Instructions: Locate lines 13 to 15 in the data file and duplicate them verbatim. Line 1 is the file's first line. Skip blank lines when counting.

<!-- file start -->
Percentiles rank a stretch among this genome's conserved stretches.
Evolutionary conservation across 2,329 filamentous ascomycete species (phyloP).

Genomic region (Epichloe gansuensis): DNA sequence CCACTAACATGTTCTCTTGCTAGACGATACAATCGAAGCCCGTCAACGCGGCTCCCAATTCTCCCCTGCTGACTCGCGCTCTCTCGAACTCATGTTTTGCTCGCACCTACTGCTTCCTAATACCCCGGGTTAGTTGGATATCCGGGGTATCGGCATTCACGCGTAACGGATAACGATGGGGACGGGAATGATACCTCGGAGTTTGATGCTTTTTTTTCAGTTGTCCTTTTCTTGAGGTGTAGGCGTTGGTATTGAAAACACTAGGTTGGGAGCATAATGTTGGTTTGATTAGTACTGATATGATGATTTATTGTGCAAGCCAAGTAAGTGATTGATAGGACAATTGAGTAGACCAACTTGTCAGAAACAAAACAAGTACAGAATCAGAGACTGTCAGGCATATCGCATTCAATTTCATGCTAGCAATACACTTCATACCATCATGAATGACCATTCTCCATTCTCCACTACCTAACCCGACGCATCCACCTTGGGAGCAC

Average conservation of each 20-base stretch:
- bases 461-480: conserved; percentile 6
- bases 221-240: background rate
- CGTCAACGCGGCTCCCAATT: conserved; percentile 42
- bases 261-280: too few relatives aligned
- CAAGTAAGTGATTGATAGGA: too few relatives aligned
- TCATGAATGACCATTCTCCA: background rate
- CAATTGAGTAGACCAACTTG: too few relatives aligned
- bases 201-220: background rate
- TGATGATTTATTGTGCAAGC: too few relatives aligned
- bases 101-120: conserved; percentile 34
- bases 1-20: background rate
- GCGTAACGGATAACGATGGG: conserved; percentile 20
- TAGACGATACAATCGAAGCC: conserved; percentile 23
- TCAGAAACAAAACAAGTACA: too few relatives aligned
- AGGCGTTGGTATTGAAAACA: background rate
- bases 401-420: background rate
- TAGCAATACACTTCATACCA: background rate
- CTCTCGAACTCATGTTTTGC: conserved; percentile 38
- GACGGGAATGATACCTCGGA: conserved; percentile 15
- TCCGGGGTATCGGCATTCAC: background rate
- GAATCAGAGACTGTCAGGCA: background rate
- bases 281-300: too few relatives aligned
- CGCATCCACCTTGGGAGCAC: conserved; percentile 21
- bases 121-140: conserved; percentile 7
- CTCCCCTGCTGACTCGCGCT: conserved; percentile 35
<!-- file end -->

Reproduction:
- TGATGATTTATTGTGCAAGC: too few relatives aligned
- bases 101-120: conserved; percentile 34
- bases 1-20: background rate